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Clippers believe five-game losing streak served as a 'reality check'

Clippers believe five-game losing streak served as a 'reality check'
Coach Doc Rivers huddles with his players during a timeout Wednesday night in Miami. (Brynn Anderson / Associated Press)

With a reservation at one of South Beach’s swankiest steakhouses awaiting them, the Clippers quickly emptied out of their locker room Wednesday in Miami following a 111-99 victory. Coach Doc Rivers was picking up the check and few planned on missing out.

As they departed, players paired up and stepped out into a muggy Miami evening together. It was an appropriate display.

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Six months after Clippers players bonded during a player-led retreat to Miami, several expressed a belief Wednesday night that the chemistry evident during that offseason trip — the kind that fueled their success during the six weeks to open the season but was missing during the slide that followed — has been recaptured in the wake of a seasonlong five-game losing streak, one that served as a team-wide “reality check.”

"We’re holding each other accountable throughout the game and I think that’s the most important thing,” guard Avery Bradley said. “Being receptive to criticism and things we need to do in the game — and guys actually listening and going out there and making changes and not looking at it like a negative — is helping us out big-time.

“We’re out there fighting together and that has to be our mentality.”

Since beginning the season 15-6 and standing in first place in the Western Conference, the Clippers have gone 11-16 and now are in eighth place, thanks to a defense that deteriorated and focus that sagged in December and continued through two weeks of January.

“It’s just ups and downs,” guard Lou Williams said. “Sometimes guys don’t want to be bothered, sometimes they do want to be bothered, Sometimes you want to go eat with your teammates, sometimes you want to go across the country and get as far away as you can.

“We spend so much time together, especially at a time like this when [an All-Star weekend] break is coming up. I’m sure guys are kind of peeking around the corner trying to get their plans together and everybody have different intentions, so that’s natural.”

Veterans say they expect ebbs and flows, and yet their five-game losing streak, which ended Sunday with a victory in San Antonio, was viewed as a wake-up call. The season’s promise was slipping away.

“It was a reality check,” Williams said.

As evidence that a change has taken place, the Clippers submitted the way they’ve defended since the road trip began in San Antonio. In their last three games, their defensive rating ranks eighth in the NBA and they’ve allowed the fewest points off of turnovers despite playing without Danilo Gallinari, the team’s second-leading scorer and one of its best communicators defensively. Gallinari is recovering from back spasms.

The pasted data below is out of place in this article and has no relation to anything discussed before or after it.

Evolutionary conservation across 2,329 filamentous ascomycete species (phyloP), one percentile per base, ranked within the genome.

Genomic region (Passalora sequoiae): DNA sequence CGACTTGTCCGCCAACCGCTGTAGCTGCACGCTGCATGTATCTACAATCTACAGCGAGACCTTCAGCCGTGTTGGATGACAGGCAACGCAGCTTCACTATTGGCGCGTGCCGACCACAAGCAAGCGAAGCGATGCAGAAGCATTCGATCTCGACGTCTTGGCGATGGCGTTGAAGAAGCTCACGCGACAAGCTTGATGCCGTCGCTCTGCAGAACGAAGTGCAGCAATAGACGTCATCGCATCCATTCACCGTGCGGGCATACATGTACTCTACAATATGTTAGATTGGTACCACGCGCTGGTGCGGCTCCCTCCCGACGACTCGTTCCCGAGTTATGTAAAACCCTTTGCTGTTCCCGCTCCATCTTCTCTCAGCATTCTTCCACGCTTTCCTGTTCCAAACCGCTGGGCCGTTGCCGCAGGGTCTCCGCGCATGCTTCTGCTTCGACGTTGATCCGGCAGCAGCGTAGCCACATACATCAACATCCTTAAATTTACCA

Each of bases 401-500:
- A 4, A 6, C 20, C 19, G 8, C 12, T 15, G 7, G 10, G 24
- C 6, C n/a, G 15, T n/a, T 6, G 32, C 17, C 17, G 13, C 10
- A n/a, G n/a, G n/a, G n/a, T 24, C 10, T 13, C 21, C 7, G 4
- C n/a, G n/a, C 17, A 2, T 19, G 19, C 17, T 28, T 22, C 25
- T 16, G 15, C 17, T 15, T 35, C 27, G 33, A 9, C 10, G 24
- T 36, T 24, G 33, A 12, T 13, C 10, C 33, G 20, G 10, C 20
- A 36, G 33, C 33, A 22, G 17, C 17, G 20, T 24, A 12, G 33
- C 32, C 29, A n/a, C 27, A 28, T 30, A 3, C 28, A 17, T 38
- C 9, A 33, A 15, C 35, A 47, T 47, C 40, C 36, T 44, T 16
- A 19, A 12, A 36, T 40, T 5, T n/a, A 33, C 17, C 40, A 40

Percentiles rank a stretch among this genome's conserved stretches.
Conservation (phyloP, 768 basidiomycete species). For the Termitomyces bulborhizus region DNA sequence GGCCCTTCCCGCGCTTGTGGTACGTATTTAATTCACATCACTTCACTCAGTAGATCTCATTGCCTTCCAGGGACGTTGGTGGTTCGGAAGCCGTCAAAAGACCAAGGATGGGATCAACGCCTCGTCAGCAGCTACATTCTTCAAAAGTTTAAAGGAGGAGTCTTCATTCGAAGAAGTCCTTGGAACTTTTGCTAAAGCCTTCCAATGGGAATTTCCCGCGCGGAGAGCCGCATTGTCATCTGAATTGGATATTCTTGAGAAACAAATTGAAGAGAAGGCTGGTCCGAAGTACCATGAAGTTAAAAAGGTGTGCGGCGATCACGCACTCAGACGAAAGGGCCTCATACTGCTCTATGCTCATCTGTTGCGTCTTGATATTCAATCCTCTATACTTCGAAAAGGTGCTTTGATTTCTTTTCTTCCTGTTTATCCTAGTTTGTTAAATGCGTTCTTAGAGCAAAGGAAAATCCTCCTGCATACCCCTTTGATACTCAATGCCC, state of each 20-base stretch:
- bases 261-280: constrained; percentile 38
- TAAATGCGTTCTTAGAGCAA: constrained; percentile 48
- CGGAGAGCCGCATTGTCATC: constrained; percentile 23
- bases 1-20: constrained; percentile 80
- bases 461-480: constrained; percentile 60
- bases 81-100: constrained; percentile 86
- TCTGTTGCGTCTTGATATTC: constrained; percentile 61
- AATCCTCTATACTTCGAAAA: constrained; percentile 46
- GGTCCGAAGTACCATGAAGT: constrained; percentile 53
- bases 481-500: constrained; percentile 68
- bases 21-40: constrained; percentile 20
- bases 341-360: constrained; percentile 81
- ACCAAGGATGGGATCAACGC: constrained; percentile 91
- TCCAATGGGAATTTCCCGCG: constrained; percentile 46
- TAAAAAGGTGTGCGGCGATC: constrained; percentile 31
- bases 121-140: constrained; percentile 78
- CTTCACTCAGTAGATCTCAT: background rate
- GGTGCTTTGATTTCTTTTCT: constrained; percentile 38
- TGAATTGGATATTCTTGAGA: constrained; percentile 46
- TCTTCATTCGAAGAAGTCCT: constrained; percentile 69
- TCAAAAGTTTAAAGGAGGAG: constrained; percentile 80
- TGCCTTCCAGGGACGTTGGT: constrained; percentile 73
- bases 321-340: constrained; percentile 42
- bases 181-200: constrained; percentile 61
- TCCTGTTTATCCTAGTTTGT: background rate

“We stayed the course,” guard Patrick Beverley said. “If you listen to the way we talk to each other at halftime we curse each other out, but it’s all to win a game. Collectively we stay on the same page.”

That was the case following a loss on Tuesday in Dallas, as players took off their headphones en route to Miami and spoke to one another in frank terms about what went wrong. The hope was that any what-ifs wouldn't linger into the second night of back-to-back games.

The Clippers fell behind by eight points in the first half in Miami the following night but didn’t fracture. Instead they committed one turnover after halftime and held Miami to 28% three-point shooting for the game, one night after Dallas made only 29% of its three-pointers.

Players are “understanding that it takes more than just cruising into a game and thinking we’re going to outscore teams and having 140 points and another team having 140 and we end up beating them,” said Bradley, whose recent breakout from his swoon on both the offensive and defensive ends has matched the team’s own uptick. “We have to get stops. We have to have a defensive mentality.”

The Clippers have their “swag back,” Beverley said, but they declared the same thing before Christmas, too. Though the team won five of its next seven games, the losing streak followed.

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The Clippers will have ample opportunities in the lead-up to the All-Star break to prove whether their “swag” can be sustained. Following their game in Chicago on Friday, they begin a three-game homestand before leaving for a six-game East Coast road trip.

“Sometimes teams click a little later than expected and I feel like right now we’re on our stride,” Bradley said. “We’ll be even stronger when [Gallinari] gets back with the mindset that we have right now.”

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Update: The Bulls (11-37) have lost five consecutive games against the Clippers (26-22) and 11 of their last 12 games. Since Chicago fired coach Fred Hoiberg on Dec. 3 and replaced him with Jim Boylen, the Bulls are 6-18. … Rookie forward Wendell Carter Jr. will not play, as he underwent surgery earlier this week to repair a ligament in his left thumb. … Guard Zach LaVine is averaging a team-leading 22.9 points a game. … Bulls opponents have committed double-digit turnovers in 14 of the last 15 games, whereas the Clippers are averaging 8.3 turnovers in their last three games.

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